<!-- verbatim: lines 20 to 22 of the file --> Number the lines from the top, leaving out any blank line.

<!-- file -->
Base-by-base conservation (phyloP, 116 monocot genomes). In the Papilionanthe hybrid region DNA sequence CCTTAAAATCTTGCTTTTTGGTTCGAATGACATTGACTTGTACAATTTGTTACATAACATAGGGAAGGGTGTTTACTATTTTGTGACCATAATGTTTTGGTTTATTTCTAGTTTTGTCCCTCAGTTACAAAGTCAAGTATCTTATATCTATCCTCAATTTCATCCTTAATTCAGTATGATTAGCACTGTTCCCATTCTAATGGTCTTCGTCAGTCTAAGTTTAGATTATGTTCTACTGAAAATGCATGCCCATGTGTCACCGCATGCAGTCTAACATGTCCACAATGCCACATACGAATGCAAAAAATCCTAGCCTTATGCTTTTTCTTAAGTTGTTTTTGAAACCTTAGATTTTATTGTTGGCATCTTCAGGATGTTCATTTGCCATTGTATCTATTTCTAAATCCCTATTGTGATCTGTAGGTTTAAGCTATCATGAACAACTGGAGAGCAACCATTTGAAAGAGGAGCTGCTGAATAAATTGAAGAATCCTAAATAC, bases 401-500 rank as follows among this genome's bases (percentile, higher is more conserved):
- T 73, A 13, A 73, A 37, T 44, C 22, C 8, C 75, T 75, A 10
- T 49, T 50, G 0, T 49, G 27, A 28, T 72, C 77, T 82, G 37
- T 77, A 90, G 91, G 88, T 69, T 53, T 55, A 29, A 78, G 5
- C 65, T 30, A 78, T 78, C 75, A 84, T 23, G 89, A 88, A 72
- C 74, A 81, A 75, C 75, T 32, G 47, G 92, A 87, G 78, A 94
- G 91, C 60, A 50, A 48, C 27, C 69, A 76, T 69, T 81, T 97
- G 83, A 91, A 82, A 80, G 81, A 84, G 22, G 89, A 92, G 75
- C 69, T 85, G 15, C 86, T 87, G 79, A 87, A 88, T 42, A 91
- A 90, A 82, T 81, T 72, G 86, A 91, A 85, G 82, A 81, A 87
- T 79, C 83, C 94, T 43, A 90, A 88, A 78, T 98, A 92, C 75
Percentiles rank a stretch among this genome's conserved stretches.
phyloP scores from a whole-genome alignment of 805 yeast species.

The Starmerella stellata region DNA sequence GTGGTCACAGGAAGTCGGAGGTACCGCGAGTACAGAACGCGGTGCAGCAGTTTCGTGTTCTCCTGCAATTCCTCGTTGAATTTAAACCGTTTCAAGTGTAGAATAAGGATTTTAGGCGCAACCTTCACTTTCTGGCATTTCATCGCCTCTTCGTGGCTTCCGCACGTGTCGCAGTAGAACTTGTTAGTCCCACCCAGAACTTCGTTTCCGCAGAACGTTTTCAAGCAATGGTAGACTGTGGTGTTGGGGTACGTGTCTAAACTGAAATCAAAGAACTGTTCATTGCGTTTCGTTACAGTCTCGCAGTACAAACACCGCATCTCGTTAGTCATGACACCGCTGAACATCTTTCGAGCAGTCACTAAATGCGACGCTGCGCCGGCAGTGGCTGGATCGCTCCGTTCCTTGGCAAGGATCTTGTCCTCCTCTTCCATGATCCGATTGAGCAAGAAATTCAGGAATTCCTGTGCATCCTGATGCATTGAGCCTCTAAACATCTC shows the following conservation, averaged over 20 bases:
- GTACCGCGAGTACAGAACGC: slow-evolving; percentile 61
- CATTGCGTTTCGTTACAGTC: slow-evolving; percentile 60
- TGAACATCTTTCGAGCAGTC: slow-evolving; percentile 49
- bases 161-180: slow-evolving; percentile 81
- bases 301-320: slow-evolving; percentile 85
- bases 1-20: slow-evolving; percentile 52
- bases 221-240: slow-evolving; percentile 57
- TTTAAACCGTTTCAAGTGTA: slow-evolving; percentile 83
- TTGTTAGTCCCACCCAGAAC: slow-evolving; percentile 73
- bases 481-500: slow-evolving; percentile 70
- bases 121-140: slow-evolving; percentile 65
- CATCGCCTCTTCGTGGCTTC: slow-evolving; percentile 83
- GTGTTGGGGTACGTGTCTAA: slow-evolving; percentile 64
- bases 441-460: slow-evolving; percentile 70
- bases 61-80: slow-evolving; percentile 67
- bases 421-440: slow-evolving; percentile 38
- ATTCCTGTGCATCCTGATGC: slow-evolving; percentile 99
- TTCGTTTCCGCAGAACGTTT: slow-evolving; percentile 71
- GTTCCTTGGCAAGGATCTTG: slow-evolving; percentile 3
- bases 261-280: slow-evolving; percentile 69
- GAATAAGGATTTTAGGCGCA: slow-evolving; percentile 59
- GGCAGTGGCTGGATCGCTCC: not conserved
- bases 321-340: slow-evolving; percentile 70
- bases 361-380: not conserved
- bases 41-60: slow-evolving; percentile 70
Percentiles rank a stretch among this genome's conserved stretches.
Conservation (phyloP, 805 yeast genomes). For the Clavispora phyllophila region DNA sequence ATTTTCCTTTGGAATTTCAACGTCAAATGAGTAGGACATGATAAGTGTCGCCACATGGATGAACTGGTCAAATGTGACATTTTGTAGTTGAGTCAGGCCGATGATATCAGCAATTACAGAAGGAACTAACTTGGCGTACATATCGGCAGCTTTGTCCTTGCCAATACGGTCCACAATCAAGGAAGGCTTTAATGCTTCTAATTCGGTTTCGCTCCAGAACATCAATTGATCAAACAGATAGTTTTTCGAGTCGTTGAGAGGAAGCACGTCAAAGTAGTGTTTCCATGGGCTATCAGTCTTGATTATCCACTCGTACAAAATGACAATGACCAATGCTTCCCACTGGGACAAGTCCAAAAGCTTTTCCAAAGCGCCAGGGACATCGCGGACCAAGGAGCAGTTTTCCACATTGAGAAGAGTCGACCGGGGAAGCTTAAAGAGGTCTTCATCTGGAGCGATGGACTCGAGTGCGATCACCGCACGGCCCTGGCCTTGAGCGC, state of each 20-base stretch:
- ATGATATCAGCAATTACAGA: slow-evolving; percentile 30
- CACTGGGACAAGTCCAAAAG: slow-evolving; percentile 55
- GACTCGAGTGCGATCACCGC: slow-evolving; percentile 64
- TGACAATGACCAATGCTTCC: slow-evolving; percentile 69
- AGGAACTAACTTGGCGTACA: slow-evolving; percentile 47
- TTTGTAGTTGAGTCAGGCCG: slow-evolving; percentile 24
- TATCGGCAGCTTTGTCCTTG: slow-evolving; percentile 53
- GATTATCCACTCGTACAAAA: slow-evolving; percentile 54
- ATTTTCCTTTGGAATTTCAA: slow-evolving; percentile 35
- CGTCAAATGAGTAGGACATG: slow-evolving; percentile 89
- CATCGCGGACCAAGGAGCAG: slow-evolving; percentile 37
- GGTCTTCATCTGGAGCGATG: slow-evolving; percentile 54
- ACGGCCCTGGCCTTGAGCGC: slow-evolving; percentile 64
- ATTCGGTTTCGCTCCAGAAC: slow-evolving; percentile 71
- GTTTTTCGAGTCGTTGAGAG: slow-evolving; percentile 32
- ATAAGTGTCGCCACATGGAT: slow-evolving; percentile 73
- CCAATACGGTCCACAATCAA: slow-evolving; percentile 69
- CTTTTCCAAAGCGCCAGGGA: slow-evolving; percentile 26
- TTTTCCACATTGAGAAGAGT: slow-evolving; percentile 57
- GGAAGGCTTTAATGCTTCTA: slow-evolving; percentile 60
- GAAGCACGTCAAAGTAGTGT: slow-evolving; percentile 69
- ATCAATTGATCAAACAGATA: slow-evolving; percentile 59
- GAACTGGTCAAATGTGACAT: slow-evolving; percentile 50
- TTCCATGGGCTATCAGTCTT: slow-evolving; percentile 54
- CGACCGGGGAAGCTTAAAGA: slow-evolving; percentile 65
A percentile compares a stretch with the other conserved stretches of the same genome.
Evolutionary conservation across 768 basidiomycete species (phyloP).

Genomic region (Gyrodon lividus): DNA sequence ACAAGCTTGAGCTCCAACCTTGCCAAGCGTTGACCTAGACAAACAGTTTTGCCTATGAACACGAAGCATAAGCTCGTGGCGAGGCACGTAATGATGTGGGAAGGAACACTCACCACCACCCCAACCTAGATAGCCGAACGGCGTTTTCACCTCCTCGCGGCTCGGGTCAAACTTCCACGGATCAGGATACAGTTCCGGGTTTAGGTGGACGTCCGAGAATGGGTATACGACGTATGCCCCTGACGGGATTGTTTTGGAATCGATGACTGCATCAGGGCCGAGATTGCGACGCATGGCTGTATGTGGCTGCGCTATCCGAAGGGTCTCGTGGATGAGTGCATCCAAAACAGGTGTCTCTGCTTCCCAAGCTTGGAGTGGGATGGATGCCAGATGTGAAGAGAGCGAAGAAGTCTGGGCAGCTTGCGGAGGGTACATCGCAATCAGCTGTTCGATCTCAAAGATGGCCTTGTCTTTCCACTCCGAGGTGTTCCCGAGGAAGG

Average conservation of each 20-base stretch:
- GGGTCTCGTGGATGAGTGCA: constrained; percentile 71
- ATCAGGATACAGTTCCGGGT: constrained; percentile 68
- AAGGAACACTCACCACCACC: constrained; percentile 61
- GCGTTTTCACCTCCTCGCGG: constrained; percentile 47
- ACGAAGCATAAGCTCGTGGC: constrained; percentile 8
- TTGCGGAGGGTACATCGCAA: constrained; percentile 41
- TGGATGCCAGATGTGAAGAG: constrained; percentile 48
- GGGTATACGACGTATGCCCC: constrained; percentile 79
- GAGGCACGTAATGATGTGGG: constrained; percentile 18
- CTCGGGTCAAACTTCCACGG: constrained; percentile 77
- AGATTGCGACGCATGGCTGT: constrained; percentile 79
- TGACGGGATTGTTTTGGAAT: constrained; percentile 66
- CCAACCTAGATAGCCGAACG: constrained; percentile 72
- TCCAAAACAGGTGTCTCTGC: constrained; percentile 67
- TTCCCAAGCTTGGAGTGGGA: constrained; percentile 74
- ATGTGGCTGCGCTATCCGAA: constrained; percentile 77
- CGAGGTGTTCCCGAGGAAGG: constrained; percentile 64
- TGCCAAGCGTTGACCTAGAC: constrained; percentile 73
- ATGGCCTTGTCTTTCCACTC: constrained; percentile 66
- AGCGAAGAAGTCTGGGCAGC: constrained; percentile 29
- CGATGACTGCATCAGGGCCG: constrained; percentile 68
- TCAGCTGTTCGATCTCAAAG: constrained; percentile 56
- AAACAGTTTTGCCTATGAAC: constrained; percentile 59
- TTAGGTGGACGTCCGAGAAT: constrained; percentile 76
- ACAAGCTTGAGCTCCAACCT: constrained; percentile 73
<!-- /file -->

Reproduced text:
- bases 1-20: slow-evolving; percentile 52
- bases 221-240: slow-evolving; percentile 57
- TTTAAACCGTTTCAAGTGTA: slow-evolving; percentile 83